Hiring a Person with a Disability is a Win-Win for Both Employer and Employee

Rhonda Marley with Jason Fox photo

St. Petersburg, FL – Rhonda Marley recycles shoes at Suncoast Textile Recycling. “I have to make sure they’re worth a second time around,” she says. “If they are I put them a bin. If not, I trash them. I am very grateful for this job.”

Suncoast Textile Recycling purchases surplus donations from thrift stores and charities and then sells the items to agencies in third world countries. And they have a history of hiring people with disabilities. The company was honored by Florida Vocational Rehabilitation (VR) as an Outstanding Employer in 2013 for its commitment to creating an inclusive workplace. This supportive environment makes Suncoast an excellent fit for Rhonda.

Owner Jason Fox explains, “Rhonda is a reliable and dependable employee who gives 110% every day. Here at Suncoast Textile Recycling it doesn’t matter whether or not you have a disability, it’s that you can do the job. And once you find the right place for that person, they work hard to show that they can do the job and do it right.”

When Rhonda first came to VR, an agency that helps people with disabilities get or keep a job, she was looking for a second chance. After going through a long period of unemployment, Rhonda, who has a disability, was determined to get back to work. “Rhonda has been committed to ‘turning her life around’ from the first day I met her,” says her VR counselor, Pat Wellner. “She was willing to do whatever it took.”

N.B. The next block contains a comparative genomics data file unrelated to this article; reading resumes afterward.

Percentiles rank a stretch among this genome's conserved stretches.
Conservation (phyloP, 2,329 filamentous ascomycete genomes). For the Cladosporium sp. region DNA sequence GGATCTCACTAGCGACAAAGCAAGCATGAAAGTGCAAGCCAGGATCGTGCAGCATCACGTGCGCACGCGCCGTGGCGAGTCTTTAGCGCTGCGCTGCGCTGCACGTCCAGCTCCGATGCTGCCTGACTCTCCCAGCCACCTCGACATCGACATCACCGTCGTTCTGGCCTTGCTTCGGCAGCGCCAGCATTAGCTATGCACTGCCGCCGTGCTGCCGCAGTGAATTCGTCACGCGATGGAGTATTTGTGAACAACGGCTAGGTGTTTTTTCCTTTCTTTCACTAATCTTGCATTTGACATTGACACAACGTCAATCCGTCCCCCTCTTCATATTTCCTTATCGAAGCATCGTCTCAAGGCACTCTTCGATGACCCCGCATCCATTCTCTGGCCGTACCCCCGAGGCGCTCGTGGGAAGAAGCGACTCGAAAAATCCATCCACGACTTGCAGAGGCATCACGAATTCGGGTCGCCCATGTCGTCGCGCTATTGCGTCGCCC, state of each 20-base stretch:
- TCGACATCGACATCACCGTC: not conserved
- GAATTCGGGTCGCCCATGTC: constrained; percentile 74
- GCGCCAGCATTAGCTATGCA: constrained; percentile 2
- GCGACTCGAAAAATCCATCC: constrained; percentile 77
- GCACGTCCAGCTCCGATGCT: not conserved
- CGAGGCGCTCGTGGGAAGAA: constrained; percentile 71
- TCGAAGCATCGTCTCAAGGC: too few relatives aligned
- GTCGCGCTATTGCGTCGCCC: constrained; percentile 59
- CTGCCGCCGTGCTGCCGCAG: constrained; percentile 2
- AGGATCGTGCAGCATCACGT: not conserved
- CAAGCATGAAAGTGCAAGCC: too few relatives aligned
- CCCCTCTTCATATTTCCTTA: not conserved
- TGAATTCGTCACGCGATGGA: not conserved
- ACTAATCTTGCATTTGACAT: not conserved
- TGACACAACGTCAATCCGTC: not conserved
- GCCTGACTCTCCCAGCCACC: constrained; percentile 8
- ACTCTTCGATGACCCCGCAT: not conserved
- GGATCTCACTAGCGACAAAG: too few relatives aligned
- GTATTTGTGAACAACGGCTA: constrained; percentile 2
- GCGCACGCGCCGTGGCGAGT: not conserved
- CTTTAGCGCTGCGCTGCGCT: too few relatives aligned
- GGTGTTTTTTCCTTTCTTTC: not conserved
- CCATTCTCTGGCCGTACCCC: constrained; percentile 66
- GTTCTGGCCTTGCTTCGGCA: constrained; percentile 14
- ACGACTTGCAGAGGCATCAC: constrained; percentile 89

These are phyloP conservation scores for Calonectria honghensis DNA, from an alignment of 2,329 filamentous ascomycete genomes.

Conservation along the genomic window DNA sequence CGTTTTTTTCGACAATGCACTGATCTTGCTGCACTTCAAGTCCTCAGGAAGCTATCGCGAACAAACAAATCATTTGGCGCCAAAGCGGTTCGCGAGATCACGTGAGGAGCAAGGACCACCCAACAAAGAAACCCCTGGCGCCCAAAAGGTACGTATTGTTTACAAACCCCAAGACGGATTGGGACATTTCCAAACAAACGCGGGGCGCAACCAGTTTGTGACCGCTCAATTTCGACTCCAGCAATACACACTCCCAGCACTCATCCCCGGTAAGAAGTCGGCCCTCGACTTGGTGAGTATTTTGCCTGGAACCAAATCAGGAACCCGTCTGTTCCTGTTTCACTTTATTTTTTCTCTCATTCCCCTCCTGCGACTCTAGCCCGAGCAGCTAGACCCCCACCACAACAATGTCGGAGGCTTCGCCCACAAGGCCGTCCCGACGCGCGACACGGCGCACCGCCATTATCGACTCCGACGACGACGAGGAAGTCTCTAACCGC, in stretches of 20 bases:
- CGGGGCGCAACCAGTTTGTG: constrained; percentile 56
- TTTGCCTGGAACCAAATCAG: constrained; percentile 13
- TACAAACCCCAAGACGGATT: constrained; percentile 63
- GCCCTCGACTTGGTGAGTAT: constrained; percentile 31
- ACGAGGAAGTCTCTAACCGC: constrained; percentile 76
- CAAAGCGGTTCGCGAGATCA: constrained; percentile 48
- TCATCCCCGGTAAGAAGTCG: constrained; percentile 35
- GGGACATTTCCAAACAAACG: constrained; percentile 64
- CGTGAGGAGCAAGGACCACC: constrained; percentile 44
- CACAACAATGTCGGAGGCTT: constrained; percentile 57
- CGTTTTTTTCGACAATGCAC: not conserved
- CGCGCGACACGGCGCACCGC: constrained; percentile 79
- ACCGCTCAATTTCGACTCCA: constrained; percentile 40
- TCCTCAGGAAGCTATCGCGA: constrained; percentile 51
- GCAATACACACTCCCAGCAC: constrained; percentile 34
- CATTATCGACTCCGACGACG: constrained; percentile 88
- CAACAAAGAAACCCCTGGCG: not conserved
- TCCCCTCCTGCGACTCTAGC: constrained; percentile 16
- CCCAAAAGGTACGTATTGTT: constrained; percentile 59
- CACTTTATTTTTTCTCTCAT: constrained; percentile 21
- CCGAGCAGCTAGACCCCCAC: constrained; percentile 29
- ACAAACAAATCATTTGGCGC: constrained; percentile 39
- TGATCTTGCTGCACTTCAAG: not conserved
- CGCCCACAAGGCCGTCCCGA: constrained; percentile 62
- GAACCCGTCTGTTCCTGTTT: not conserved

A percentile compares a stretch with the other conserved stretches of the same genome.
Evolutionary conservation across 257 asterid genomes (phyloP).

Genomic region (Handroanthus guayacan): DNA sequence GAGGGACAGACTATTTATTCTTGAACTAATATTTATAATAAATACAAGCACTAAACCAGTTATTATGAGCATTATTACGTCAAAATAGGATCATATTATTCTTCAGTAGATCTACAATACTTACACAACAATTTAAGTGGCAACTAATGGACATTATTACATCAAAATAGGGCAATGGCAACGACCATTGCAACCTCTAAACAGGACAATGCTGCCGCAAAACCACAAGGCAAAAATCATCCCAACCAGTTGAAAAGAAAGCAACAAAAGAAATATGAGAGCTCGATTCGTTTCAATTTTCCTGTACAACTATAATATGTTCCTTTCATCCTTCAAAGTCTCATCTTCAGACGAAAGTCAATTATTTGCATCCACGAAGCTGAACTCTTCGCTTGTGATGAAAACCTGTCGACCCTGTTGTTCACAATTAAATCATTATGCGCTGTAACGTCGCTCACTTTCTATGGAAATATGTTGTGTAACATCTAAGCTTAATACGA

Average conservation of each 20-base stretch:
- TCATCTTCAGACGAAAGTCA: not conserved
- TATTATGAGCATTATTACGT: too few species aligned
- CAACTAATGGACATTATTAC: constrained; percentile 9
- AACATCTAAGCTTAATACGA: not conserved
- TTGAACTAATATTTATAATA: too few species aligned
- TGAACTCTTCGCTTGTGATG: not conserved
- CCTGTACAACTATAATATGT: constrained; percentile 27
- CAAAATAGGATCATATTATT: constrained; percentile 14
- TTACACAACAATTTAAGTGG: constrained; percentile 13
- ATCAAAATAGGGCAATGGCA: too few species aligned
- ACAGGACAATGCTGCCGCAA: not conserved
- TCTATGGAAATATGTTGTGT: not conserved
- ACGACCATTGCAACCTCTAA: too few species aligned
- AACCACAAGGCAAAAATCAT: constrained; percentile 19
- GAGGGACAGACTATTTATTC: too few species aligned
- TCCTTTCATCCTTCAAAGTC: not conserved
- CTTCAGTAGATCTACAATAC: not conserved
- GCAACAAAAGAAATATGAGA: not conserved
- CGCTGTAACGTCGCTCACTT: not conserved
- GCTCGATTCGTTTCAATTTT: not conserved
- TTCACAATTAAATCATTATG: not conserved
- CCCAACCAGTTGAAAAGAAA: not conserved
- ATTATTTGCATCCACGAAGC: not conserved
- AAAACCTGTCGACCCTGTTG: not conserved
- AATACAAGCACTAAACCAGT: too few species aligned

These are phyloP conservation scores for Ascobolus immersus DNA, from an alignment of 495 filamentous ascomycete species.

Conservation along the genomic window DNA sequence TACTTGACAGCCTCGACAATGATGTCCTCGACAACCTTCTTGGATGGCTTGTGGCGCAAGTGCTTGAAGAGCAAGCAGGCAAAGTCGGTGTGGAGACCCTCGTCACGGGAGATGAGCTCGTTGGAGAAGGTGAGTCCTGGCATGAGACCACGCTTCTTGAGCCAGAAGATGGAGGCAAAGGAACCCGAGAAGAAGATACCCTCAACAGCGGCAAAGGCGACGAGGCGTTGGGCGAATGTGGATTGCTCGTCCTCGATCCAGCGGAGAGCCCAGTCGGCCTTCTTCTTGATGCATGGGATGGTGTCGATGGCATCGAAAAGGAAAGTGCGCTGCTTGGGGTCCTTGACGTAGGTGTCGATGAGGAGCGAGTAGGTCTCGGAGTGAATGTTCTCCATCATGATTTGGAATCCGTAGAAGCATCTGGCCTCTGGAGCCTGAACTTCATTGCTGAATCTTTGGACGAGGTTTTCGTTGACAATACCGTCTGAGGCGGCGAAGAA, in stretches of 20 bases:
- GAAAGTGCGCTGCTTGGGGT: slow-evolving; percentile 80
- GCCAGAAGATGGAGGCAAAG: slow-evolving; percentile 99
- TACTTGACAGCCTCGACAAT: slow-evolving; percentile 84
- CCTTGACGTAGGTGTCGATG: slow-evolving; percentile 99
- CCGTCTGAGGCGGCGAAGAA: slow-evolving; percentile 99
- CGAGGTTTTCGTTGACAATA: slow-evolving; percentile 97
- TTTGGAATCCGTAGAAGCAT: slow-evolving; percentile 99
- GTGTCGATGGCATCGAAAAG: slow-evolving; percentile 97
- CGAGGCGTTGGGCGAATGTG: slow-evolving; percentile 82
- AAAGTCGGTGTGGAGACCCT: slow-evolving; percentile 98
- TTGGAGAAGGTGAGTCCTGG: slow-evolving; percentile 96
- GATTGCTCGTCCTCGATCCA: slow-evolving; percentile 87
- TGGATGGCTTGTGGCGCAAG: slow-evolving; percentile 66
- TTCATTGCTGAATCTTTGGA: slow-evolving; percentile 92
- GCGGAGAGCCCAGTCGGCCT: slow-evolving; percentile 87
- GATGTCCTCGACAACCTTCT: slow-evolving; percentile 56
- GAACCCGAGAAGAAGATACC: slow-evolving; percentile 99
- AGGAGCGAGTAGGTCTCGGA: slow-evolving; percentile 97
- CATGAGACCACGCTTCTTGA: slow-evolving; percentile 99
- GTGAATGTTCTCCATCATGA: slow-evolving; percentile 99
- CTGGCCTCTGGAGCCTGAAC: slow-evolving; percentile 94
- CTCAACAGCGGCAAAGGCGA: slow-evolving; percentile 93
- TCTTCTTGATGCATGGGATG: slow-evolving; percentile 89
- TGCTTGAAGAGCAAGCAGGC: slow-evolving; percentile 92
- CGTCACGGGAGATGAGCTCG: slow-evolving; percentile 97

Rhonda was referred by VR to the On-the-Job Training program at Suncoast Textile Recycling. During her time in the program, VR paid for her transportation and training. Rhonda excelled in her OJT – she “initiated projects when the work was slow, went above and beyond her job description, and had a positive effect on her coworkers,” says Pat.

Her outstanding performance led to a job offer from Suncoast Textile Recycling, and she began working there in January 2012. Rhonda is grateful for the kindness of her supervisor, Jason Fox. “Jason has got to be the one of the most honest and fair men I have ever worked for,” she says. “He gave me a second chance, and believe me, it was appreciated.”

Pat is proud to see how far Rhonda has come. “She is a fantastic employee. We can really make a difference for people like Rhonda, who want to help themselves. She wanted to change her life, and she did.”

Along with her own determination, Rhonda credits VR for her success. “I am very grateful for VR and I would recommend it to anybody – and I have,” says Rhonda. “People who think there’s no way out – there are organizations out there that will help you. You just have to do what they ask.”

Florida’s Vocational Rehabilitation (VR) is a federal-state program committed to helping people with disabilities become part of America’s workforce. The employer-focused website, https://abilitieswork.employflorida.com/, allows businesses to search at no charge for employees who are ready to go to work, as well as to post available jobs. VR has 90 offices across Florida, and last year helped 5,760 Floridians with significant disabilities get or keep a job. For more information about VR and its services, call (800) 451-4327 or visit http://www.Rehabworks.org.